In the first of these articles about starting to use Stage Manager in Ventura, I introduced the basic techniques, and took a close look at how to use items in its Cast, the area on the left where Stage Manager puts apps and windows that aren’t currently on Stage in the middle. In this article, I’ll explain how I set up and use Stage Manager for routine and special purposes.
Stage Manager does have its own rules, which aren’t always obvious, and sometimes appear unpredictable. What it provides you with is a set of tools you can use however you want. Just because I do something one way doesn’t mean that’s the best, or only way. As you get more used to Stage Manager and discover what works for you, you should develop your own strategies and actions to aid you work and workflows.
Each day, when I start using my production Mac, I open the apps that form my standard Cast. Two groups provide my basic communications, one my main working app, and the fourth provides Finder windows as and when I need them.
From the top, I have a regular pair of apps to cover Twitter and browsing, in Tweetbot and Safari. These are laid out in a standard way that I have used for many years now. Because they’re left together, Stage Manager automatically puts them together, windows in the correct places, whenever I open them.
Sometimes I do break them apart, and can also create a new Safari window and drag that to another app group when necessary. Stage Manager supports your habits, however bad they might be, but it doesn’t limit you to them. If one day you decide you want to split two apps apart, all you have to do is drag one back to the Cast on its own, and carry on using them separately.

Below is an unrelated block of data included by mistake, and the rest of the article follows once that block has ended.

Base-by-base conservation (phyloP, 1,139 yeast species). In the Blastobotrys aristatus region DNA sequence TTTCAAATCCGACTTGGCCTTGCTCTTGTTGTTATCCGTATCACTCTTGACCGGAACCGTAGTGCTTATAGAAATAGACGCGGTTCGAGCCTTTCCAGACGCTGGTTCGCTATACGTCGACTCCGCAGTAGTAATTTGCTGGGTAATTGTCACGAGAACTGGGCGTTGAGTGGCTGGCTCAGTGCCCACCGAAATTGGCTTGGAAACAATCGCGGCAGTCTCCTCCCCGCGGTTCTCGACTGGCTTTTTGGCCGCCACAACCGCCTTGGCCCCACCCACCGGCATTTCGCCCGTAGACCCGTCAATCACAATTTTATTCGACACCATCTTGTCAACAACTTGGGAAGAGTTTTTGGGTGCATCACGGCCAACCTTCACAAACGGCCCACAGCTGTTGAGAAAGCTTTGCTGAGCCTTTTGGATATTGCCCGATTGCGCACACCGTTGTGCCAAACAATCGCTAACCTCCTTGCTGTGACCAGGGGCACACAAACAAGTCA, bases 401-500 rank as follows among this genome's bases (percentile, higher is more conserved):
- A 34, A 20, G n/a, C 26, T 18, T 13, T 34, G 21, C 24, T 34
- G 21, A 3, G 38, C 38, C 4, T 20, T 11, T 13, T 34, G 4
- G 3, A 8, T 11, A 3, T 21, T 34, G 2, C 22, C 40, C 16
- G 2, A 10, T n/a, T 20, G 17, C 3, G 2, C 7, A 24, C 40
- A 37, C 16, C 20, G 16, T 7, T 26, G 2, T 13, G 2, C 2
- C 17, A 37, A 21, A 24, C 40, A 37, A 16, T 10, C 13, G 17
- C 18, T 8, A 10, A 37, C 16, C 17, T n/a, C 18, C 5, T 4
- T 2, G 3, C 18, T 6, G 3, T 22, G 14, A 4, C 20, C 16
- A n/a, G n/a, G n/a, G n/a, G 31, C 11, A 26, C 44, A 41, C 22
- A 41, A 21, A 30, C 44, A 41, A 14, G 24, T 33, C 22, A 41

Below them, in its own group, is Postbox, my mail client. When reading and writing messages, I prefer not to have other clutter around, and this gives me room to open several messages at once.
The third group, again another app on its own, is my main working app, the wonderful MarsEdit, with which I write and maintain this blog and its nearly 7,700 articles. I seldom use MarsEdit on its own, though. As I’m writing this article, for example, I’ve got a Finder window open above the text so I can preview the images I’m going to insert.
This gets more complex when I’m pulling together research from the internet, with a Safari window open, maybe a Numbers spreadsheet, and my draft article. I use several tricks here, including the fact that QuickLook preview windows float conveniently so I can study them in detail while I’m writing the text to accompany them.
Another app I’m likely to pull in to MarsEdit is BBEdit. Although I don’t normally leave that open in the Cast, it’s my preferred text editor, and where I prepare lists of captions to accompany paintings. At times I work with BBEdit and a single Finder window, or BBEdit and MarsEdit together to transfer information from captions into articles.
The last item in the Cast is a pair of Finder windows. Again, this is an old habit of mine, but I like two carefully tiled in the middle of the display to copy and move files between. When they’re in the Cast, it’s easy to drag the top Finder window out to add to whatever is on the Stage.
Windows opening in the wrong group